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Scandalous H5N1 Testing of Migratory Birds and Humans in Qinghai
June 28, 2005
>> Hall urged the Chinese government to carry out more testing for the deadly H5N1 flu virus, saying only 12 dead birds and two people have been tested, with the people coming up negative.
"What we want to see is more testing going on," she said at a news conference. <<
The fact that only two tests on people have been reported is remarkable. Over a month ago China held a news conference and indicated over 1000 birds had died and the H5N1 die-off was without precedent. They also indicated that there were no reported human cases. However, since only two people were tested, the lack of reported human cases is virtually meaningless.
At the time of the press conference last month, third party reports (Boxun via Abundant News) were available which indicated 6 tourists and 121 residents of 18 communities had died and another 79 residents were infected. Recent rumors indicate local papers are reporting additional deaths.
Today's WHO media conference indicates that almost two months after the initial bar headed goose was found and over a month after the OIE filing, China is reporting test on two patients and 12 dead birds.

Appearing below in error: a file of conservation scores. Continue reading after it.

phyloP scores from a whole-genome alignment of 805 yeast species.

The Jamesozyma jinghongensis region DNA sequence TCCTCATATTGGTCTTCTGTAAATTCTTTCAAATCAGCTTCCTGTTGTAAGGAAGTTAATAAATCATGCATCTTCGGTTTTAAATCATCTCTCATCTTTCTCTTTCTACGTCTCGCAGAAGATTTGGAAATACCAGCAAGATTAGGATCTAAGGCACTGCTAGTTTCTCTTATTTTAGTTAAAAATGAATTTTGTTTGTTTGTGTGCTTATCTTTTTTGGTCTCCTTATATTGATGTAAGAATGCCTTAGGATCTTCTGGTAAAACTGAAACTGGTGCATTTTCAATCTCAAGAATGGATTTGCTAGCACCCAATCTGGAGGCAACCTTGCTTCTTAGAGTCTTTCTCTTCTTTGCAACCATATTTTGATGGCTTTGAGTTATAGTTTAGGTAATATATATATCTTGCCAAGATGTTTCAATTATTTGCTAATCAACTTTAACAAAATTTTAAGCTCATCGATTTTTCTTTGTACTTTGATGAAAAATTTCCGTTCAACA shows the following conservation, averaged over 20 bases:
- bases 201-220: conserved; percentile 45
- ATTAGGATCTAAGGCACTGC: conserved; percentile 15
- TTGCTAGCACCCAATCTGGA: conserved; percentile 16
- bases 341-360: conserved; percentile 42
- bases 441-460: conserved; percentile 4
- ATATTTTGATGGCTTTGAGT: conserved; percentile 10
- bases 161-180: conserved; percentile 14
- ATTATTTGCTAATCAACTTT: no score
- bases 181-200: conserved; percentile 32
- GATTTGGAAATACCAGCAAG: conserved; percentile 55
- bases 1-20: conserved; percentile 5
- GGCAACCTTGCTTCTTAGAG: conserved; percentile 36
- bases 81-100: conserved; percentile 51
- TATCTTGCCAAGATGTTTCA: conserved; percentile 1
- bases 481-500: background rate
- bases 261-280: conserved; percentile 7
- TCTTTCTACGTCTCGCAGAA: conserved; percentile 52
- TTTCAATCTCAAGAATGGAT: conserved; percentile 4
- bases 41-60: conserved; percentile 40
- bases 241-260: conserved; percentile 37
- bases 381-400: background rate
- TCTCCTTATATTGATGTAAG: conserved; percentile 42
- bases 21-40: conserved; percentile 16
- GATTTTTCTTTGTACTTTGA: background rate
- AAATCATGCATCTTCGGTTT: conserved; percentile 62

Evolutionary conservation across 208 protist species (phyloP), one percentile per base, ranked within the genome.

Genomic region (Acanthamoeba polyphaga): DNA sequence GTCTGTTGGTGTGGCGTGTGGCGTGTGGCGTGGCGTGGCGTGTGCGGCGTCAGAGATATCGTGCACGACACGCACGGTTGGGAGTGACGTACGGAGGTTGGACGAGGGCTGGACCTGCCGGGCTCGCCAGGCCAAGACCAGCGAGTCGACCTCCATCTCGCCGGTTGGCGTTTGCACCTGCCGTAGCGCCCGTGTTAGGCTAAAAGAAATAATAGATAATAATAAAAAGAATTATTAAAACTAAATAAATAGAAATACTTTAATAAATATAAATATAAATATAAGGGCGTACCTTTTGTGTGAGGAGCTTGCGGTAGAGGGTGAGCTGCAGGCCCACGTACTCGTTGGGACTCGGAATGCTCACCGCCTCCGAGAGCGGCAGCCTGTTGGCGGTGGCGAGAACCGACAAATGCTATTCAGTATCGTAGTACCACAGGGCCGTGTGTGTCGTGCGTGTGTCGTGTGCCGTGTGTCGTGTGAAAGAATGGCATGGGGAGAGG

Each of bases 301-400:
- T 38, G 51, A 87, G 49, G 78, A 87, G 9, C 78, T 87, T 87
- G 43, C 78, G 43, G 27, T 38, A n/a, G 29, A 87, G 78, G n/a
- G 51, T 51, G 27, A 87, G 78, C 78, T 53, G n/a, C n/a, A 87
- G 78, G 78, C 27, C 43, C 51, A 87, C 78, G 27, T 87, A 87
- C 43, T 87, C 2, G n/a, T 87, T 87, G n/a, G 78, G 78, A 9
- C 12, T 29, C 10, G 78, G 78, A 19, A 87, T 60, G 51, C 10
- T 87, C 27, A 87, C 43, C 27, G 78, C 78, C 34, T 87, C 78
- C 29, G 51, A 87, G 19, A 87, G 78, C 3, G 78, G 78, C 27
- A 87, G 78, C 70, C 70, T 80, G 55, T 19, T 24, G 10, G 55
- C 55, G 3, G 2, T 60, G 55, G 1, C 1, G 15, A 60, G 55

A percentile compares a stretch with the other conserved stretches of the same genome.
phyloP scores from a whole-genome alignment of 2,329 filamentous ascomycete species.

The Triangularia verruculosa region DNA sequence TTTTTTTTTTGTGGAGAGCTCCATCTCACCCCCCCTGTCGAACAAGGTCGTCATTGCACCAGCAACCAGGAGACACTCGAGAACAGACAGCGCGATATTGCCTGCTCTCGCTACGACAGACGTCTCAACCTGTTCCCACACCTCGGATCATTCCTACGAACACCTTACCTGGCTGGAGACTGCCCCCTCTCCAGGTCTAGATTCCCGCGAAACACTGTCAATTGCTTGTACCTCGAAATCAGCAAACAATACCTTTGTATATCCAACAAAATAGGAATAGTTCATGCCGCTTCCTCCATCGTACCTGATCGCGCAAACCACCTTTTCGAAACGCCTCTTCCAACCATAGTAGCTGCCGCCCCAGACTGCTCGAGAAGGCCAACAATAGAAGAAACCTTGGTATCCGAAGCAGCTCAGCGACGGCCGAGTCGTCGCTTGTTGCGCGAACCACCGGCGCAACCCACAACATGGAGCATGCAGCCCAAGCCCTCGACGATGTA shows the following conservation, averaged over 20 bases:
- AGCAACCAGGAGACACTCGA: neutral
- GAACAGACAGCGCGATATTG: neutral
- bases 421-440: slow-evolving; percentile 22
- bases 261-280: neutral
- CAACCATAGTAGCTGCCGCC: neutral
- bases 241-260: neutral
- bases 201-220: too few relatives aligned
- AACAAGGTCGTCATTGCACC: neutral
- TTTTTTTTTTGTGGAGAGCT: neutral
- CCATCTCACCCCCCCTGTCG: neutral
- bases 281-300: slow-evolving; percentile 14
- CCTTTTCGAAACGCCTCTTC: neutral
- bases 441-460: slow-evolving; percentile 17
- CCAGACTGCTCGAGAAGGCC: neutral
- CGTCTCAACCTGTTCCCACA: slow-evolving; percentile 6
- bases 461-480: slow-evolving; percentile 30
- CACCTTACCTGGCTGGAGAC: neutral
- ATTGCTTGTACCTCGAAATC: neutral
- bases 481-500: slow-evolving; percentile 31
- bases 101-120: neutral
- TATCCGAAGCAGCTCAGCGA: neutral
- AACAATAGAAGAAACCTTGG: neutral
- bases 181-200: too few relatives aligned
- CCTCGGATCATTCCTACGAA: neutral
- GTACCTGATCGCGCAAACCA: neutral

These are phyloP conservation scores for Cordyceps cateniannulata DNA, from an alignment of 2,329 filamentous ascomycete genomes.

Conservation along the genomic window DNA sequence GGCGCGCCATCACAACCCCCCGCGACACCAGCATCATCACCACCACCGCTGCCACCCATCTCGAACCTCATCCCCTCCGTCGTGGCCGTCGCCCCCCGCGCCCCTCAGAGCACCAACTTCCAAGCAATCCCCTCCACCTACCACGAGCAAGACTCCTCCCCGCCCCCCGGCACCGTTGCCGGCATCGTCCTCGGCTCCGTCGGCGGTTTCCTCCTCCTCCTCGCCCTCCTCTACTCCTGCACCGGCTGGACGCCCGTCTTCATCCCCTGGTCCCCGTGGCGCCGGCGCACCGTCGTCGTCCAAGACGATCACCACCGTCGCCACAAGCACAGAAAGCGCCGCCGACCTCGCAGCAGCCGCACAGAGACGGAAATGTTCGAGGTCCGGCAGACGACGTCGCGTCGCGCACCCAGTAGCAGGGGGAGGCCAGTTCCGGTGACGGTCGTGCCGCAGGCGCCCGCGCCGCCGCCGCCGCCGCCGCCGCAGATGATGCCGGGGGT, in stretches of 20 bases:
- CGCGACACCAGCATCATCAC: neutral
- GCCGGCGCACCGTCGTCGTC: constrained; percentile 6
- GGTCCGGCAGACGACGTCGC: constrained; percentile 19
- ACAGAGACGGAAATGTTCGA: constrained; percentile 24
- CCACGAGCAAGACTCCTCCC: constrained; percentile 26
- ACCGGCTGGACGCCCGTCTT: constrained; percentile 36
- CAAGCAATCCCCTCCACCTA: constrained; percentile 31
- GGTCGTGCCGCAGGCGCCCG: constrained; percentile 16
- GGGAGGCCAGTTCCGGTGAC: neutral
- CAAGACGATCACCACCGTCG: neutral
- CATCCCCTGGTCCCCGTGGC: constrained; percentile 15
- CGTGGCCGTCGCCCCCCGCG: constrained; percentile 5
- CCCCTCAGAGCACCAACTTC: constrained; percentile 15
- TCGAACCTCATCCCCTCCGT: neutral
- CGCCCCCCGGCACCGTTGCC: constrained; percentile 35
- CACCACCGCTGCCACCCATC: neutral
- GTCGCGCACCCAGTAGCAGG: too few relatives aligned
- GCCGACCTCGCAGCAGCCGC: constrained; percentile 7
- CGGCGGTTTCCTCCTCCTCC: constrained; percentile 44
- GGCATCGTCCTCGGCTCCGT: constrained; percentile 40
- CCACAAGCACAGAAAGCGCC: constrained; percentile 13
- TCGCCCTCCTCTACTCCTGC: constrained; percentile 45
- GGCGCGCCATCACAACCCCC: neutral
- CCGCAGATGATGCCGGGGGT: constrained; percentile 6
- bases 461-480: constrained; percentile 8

These reports clearly show that surveillance efforts in China is inadequate. An unpcoming report on H5N1 isolated from duck meat imported fro China destined for Japan is further evidence of a lack of surveillance in China. The upcoming report is similar to an earlier report of H5N1 isolated from duck meat imported from China destined for South Korea. In both instances, the duck meat was imported for human consumption and many samples were positive for H5N1. The H5N1 in the upcoming article was isolated in 2003 and the virus is can grow in mice without adaptation and is neurotropic.
Moreover, since the Qinghai outbreak was filed with OIE, there have been two additional filings on outbreaks in adjacent Xinjaing province. In each case over half of the domestic ducks and geese were infected and half of the infected birds had died. Tacheng is located 5 miles from the Kazakhstan border and about 100 miles from birders with Mongolia and Russia. The geese in Tacheng began dying in May, strongly suggesting that H5N1 has already migrated to the three adjacent countries.
The lack of testing at Qinghai Lake leaves open the question of asymptomatic infections in the migratory birds which could transmit H5N1 throughout Asia. Qinghai Lake lies within the intersection of the eastern flyway as well as the Central-South Asian flyway. The two flyways cover virtually all of Asia. Limited tagging of bar headed geese has identified migration into the southern part of India where poultry workers have tested positive for H5N1 antibodies.
Clearly widespread screening of migratory birds and people is long overdue. China has never reported a human H5N1 infection and India has never reported H5N1 in humans or birds.
Surveillance of H5N1 bird flu in Asia remains scandalously poor.